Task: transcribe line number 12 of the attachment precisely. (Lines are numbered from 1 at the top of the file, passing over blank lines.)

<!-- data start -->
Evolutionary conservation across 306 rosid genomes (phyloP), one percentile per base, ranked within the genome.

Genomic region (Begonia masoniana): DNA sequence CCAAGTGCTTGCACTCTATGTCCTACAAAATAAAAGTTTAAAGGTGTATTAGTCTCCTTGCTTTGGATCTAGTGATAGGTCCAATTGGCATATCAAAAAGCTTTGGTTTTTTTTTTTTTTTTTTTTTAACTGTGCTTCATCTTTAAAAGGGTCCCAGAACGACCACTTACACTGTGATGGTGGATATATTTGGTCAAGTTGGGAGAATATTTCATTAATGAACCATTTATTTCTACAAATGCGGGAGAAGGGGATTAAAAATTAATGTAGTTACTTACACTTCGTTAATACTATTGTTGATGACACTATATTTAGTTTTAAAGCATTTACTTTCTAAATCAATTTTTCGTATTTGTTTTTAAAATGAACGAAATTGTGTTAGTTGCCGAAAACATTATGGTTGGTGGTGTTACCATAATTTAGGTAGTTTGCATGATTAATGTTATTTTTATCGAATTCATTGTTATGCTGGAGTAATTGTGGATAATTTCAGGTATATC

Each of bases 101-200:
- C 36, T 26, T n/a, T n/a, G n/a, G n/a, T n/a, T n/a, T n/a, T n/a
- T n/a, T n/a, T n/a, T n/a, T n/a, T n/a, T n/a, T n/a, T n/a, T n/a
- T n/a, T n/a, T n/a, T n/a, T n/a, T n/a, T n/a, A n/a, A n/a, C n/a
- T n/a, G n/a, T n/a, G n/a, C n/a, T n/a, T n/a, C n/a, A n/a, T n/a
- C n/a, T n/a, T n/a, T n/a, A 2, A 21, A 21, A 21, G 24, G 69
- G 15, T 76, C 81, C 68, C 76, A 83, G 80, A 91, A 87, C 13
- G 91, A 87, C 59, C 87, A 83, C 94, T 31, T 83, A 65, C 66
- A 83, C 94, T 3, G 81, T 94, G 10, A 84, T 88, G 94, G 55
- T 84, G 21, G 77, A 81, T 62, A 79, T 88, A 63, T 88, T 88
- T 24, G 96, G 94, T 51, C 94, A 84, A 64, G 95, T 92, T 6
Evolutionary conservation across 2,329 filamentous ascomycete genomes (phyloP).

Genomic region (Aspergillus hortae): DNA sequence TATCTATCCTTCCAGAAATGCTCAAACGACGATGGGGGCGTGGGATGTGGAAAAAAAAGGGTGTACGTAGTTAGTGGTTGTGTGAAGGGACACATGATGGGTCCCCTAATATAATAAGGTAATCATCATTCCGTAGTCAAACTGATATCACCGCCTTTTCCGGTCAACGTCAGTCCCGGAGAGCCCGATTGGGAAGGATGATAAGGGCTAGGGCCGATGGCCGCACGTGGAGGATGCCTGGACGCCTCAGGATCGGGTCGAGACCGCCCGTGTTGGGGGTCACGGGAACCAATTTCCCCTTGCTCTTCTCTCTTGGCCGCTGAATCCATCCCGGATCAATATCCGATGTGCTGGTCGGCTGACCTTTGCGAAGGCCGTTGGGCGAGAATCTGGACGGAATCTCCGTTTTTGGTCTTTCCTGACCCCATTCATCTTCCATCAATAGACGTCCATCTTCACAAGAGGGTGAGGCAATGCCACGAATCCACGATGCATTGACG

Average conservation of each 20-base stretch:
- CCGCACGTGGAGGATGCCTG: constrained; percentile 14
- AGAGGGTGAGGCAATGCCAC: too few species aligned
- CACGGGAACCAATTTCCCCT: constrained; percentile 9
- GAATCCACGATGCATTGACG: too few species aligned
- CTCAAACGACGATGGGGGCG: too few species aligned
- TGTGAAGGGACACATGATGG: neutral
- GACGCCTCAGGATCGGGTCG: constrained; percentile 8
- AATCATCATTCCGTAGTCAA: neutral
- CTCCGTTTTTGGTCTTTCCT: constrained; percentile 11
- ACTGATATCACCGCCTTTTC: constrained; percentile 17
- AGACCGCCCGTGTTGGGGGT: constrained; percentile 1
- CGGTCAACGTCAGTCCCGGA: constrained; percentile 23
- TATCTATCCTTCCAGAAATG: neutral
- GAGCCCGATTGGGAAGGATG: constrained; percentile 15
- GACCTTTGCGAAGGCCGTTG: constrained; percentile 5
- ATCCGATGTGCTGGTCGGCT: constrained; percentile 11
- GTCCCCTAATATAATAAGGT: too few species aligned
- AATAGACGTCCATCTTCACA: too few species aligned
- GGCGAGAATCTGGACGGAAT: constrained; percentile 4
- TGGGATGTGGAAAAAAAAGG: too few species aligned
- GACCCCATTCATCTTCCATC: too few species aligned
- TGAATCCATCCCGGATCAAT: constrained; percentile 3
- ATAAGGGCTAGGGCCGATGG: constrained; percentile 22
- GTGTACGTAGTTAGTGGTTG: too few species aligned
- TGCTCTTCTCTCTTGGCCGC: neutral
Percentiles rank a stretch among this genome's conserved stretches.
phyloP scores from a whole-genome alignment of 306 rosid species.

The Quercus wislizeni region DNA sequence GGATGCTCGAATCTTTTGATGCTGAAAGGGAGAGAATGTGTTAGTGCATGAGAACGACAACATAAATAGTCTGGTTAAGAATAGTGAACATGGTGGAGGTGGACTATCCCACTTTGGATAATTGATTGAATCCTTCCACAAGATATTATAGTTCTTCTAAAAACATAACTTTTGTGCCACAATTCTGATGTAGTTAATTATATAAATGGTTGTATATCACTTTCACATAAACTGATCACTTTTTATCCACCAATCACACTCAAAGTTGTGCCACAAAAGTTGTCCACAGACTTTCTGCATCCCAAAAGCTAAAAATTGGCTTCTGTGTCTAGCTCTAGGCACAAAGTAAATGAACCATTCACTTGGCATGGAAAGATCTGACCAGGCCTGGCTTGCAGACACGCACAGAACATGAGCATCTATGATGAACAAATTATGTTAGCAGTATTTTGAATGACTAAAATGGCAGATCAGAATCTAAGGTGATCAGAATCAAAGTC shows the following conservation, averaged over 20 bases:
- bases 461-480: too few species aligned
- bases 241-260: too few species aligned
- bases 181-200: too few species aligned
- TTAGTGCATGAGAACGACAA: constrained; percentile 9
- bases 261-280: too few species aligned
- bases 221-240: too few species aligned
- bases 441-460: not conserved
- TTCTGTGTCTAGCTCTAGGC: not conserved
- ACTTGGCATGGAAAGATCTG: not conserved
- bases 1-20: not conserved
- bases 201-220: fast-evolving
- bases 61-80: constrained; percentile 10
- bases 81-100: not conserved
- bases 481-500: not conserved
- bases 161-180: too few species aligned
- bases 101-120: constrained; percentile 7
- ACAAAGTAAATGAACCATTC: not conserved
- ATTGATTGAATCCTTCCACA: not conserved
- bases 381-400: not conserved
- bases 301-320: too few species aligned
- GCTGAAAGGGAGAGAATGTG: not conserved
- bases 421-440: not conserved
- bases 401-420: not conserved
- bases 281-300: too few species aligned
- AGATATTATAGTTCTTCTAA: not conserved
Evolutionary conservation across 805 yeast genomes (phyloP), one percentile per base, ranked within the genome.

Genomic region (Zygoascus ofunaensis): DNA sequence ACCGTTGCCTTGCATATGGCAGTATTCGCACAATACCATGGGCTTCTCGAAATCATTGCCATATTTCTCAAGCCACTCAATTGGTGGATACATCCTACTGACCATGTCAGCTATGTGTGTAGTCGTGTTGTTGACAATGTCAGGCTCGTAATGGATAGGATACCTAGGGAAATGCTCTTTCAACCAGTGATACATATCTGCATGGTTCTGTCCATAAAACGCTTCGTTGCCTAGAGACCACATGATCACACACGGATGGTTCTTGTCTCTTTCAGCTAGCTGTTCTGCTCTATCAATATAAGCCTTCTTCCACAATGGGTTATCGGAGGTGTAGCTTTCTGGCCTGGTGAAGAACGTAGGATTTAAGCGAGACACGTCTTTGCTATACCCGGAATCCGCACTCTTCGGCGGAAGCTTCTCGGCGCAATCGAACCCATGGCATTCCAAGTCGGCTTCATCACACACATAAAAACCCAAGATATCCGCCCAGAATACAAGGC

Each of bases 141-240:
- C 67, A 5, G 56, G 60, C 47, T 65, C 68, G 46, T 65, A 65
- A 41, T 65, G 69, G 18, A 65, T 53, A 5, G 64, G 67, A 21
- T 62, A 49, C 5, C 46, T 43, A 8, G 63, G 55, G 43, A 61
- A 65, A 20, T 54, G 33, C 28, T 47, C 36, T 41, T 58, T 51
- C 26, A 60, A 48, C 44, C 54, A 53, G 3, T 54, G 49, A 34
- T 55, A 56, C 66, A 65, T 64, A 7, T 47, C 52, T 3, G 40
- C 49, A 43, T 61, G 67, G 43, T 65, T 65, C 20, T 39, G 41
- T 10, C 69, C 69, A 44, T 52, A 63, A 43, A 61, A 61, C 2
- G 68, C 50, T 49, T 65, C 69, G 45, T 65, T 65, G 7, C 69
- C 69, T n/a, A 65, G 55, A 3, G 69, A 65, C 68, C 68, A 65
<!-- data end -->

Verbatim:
- T 84, G 21, G 77, A 81, T 62, A 79, T 88, A 63, T 88, T 88